“Albert Fleet’s shtick consisted of resurrecting old nomenclature motifs just before they were about to come back into vogue. Old hound dog sniffing, he had a nose for incipient revival. The good ones always came back, the steadfast prefixes, the sturdy kickers. When you counted them out, Pro- and -ant would stumble back to the top, bruised and lacerated but still standing, this month’s trendy morphemes and phonemes lying at their feet in piles. Everything came around again. Languages were only so big.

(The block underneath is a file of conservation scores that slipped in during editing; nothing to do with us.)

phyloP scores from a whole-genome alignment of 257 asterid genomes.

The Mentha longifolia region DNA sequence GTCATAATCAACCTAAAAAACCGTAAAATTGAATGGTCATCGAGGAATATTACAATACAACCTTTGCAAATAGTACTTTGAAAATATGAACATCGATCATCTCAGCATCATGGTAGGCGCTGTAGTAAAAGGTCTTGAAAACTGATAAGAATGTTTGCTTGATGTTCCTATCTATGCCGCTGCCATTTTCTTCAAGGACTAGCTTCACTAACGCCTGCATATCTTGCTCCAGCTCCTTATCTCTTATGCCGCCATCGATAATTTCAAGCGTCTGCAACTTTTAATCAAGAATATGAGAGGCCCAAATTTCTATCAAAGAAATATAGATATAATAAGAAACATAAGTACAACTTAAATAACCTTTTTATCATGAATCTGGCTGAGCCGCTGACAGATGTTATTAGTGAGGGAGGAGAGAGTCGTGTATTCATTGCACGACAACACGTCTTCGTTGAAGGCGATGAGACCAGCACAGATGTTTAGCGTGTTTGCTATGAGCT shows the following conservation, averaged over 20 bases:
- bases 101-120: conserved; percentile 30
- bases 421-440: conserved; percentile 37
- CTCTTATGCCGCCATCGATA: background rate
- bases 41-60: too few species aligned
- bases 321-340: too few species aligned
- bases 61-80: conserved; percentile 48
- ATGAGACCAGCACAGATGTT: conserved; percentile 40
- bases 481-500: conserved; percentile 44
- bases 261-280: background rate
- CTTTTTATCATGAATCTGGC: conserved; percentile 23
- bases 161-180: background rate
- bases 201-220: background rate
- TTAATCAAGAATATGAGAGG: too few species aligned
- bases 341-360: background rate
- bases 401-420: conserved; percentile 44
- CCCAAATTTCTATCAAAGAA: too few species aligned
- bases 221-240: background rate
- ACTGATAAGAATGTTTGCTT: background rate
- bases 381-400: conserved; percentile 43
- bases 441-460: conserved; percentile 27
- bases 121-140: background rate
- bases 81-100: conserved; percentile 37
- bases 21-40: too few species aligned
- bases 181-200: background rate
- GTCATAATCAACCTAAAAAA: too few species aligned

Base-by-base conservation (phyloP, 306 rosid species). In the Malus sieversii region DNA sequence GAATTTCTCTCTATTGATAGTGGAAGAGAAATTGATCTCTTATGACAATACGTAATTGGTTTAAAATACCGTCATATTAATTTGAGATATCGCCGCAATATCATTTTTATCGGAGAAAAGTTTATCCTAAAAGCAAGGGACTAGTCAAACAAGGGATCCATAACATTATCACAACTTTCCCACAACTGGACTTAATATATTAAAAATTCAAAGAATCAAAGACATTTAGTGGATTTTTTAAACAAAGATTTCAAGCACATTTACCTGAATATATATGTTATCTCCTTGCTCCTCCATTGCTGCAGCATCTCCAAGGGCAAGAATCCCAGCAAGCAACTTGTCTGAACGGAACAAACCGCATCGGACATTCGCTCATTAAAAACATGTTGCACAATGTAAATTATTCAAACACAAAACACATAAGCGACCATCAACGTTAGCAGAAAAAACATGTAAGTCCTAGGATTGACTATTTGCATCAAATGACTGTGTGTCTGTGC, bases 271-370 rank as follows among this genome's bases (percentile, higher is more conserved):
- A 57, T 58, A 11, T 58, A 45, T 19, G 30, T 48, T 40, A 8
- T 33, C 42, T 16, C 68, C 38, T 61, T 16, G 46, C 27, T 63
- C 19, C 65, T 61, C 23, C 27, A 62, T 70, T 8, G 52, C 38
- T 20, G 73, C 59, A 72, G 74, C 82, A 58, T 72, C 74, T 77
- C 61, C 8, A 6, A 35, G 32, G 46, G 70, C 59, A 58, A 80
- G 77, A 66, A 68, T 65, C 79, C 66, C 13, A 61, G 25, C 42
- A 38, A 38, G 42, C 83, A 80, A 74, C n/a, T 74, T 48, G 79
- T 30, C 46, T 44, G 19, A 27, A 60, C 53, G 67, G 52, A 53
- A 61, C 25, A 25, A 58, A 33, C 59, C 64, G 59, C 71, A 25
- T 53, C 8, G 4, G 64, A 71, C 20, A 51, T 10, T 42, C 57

He had effectively killed off New when New Luno hit it big, and at the time everyone warned him that it would look like he was merely chasing a trend, and that sort of thing was beneath him. Anywhere you looked that year, something was New. But success shushes those kinds of accusations. If Albert was lugging New back onto the scene, you better brace yourself for a full-blown renaissance. New was new again.” (51-2)